Apple, Symantec, other tech heavies challenge anti-gay legislation

Companies demand veto of controversial bill


Apple, Symantec, and other have put their weight behind efforts to defeat a law in Arizona which would allow discrimination based on sexual orientation.

The companies are among a growing list of businesses that have publicly called on Governor Jan Brewer to veto SB1062, a bill that would expand an existing religious-freedom law to allow businesses to refuse service to customers based on sexual orientation.

Proponents of the bill have argued that it aims to allow business owners to express their religious beliefs. Opponents say that the bill would legalize discrimination against the LGBT community and violate civil rights laws.

Among the long list of firms who have come out against the measures is Apple, which recently kicked off work on a sapphire glass display manufacturing facility in the city of Mesa, outside the Arizona capital of Phoenix. That plant is said to have capacity to build up to 200 million iPhone displays.

According to reports, Apple recently met with Brewer to lobby for a veto of the bill. The company has previously pushed for anti-discrimination laws and has advocated for the rights of its LGBT workers.

Symantec has also come out to fight against SB1062. The security and storage giant is among the firms who signed an open letter to Brewer penned by the Arizona Technology Council. The letter argues that in building a reputation for intolerance and hostility, the state runs the risk of harming business and driving away commerce.

"This legislation will greatly impact our ability to not only attract top talent to move to Arizona, but will also greatly inhibit our ability to recruit businesses to relocate here. We worry about our ability to succeed in competing with other markets," the letter argues.

"This legislation is frivolous, unnecessary and fiscally perilous. Arizona business owners already have the right to refuse business to anyone. There is no need for this legislation, and we believe it is attempting to fix a problem that doesn't exist."

Other big names signing on to the campaign include AT&T, security firm Lumension, and PetSmart. ®

Similar topics


Other stories you might like

  • Global IT spending to hit $4.5 trillion in 2022, says Gartner

    The future's bright, and expensive

    Corporate technology soothsayer Gartner is forecasting worldwide IT spending will hit $4.5tr in 2022, up 5.5 per cent from 2021.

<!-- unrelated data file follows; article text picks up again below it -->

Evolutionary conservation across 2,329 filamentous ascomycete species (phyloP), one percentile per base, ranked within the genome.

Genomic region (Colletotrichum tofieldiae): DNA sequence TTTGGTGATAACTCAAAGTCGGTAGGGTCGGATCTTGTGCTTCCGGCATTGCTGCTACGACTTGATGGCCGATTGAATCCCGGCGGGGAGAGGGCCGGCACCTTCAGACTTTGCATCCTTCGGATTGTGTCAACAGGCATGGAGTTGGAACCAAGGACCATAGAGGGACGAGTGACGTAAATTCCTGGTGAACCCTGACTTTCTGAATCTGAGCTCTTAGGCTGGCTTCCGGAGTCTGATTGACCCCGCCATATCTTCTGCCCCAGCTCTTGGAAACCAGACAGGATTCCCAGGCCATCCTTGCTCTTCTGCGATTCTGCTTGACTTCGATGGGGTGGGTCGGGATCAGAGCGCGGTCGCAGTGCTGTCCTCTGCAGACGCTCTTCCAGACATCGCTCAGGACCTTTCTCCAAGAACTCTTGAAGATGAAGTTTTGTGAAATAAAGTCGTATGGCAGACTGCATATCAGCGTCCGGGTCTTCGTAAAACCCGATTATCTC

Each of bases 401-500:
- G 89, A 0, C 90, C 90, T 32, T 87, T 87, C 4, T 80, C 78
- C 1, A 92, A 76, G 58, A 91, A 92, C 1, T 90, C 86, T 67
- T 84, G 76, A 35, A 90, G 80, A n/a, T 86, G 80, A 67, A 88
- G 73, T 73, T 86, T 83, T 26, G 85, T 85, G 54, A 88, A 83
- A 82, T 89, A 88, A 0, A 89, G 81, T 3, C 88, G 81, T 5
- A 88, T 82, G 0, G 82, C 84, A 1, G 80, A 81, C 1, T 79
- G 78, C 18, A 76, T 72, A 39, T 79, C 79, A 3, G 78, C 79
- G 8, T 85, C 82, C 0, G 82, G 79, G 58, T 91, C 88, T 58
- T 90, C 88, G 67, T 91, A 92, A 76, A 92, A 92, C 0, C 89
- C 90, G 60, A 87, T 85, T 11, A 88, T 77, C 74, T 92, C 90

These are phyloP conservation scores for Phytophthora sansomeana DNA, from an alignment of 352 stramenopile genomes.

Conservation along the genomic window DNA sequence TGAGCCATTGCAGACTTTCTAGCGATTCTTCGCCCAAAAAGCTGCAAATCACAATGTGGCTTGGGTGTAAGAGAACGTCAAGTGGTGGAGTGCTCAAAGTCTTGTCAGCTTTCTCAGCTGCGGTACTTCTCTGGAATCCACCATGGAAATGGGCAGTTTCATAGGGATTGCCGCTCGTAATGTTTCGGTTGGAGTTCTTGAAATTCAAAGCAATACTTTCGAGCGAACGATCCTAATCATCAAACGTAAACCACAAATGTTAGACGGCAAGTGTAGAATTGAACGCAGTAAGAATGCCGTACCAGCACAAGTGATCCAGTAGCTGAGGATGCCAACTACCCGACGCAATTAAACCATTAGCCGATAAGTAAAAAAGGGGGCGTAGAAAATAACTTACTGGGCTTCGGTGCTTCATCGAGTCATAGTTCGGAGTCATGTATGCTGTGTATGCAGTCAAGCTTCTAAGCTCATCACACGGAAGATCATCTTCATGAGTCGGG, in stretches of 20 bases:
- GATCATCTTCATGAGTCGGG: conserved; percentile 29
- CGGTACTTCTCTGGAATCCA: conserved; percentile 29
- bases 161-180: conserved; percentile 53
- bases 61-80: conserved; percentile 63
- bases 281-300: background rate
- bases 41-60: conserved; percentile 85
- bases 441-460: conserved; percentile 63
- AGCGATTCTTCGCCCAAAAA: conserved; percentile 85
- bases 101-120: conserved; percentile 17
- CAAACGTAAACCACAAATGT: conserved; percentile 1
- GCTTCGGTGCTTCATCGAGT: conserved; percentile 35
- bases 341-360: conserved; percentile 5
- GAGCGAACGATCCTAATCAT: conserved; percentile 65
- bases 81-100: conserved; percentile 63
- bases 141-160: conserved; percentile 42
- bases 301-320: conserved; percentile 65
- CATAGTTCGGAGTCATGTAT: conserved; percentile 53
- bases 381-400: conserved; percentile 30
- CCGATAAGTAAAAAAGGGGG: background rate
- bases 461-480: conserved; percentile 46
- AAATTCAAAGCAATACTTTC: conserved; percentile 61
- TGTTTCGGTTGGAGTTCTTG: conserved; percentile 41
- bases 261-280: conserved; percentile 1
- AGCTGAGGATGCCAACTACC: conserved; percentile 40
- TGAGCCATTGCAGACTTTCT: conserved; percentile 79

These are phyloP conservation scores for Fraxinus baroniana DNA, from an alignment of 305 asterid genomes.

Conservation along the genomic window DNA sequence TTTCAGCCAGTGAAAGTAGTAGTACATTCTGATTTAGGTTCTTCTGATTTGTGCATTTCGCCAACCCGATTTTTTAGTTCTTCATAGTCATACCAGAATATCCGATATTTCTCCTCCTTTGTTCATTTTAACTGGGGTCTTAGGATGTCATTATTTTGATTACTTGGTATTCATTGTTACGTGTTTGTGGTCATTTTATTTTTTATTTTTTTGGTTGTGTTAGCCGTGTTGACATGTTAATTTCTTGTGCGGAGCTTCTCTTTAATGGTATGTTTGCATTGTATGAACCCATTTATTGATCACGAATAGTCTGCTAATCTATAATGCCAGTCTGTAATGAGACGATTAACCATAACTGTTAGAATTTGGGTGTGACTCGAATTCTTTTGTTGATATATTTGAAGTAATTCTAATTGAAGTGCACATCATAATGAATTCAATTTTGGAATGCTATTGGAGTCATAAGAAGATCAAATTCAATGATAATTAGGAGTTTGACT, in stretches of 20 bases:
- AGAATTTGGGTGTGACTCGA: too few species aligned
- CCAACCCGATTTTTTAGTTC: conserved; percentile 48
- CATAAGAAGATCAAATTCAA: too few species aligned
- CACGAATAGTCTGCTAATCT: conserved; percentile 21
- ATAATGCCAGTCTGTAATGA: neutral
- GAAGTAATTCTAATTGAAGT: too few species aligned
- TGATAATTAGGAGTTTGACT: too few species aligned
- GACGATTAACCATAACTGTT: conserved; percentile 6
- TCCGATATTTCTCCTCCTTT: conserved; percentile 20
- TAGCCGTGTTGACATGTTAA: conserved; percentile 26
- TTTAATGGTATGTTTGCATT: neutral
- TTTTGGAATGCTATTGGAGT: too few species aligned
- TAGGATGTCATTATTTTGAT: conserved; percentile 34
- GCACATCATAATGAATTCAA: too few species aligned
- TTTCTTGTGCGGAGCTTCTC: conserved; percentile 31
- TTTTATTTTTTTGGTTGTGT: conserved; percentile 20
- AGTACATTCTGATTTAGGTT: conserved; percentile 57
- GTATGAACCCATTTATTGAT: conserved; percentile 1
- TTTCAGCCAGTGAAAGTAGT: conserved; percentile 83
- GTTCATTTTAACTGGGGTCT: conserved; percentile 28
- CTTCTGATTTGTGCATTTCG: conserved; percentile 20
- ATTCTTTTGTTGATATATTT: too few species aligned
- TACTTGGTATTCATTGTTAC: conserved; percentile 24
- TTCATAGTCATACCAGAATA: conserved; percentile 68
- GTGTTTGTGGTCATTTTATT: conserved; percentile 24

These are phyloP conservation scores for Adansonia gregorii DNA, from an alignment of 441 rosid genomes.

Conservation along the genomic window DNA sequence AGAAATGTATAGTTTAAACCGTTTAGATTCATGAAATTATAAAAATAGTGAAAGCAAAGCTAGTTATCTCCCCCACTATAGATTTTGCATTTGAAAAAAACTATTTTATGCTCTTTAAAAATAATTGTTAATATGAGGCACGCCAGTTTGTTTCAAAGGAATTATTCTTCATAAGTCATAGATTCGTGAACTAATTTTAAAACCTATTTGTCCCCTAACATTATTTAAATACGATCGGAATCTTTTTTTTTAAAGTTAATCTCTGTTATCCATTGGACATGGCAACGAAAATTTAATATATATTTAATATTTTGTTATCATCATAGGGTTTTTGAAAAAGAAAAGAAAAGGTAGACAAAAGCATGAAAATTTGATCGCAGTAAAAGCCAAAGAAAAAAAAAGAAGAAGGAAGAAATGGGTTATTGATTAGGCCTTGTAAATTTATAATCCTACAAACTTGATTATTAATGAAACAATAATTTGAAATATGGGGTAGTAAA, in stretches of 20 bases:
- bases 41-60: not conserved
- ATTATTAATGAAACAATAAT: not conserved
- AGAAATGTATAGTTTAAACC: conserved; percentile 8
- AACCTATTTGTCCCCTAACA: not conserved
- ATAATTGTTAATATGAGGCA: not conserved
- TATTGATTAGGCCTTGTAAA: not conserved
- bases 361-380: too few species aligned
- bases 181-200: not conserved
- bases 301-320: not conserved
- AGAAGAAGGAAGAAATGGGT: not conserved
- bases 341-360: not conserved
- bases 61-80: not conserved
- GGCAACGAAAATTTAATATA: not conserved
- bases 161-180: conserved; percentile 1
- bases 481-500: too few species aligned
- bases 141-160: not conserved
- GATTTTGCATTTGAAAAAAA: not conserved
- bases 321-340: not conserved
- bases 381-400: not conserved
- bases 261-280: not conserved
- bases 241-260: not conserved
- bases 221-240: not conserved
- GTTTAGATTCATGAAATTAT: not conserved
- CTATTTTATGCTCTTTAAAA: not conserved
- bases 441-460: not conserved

The strongest growth is set to come from enterprise software, which the analyst firm expects to increase by 11.5 per cent in 2022 to reach a global spending level of £670bn. Growth has fallen slightly, though. In 2021 it was 13.6 per cent for this market segment. The increase was driven by infrastructure software spending, which outpaced application software spending.

    The largest chunk of IT spending is set to remain communication services, which will reach £1.48tr next year, after modest growth of 2.1 per cent. The next largest category is IT services, which is set to grow by 8.9 per cent to reach $1.29tr over the next year, according to the analysts.

    Continue reading
  • Memory maker Micron moots $150bn mega manufacturing moneybag

    AI and 5G to fuel demand for new plants and R&D

    Chip giant Micron has announced a $150bn global investment plan designed to support manufacturing and research over the next decade.

    The memory maker said it would include expansion of its fabrication facilities to help meet demand.

    As well as chip shortages due to COVID-19 disruption, the $21bn-revenue company said it wanted to take advantage of the fact memory and storage accounts for around 30 per cent of the global semiconductor industry today.

    Continue reading
  • China to allow overseas investment in VPNs but Beijing keeps control of the generally discouraged tech

    Foreign ownership capped at 50%

    After years of restricting the use and ownership of VPNs, Beijing has agreed to let foreign entities hold up to a 50 per cent stake in domestic VPN companies.

    China has simultaneously a huge market and strict rules for VPNs as the country's Great Firewall attempts to keep its residents out of what it deems undesirable content and influence, such as Facebook or international news outlets.

    And while VPN technology is not illegal per se (it's just not practical for multinationals and other entities), users need a licence to operate one.

    Continue reading

Biting the hand that feeds IT © 1998–2021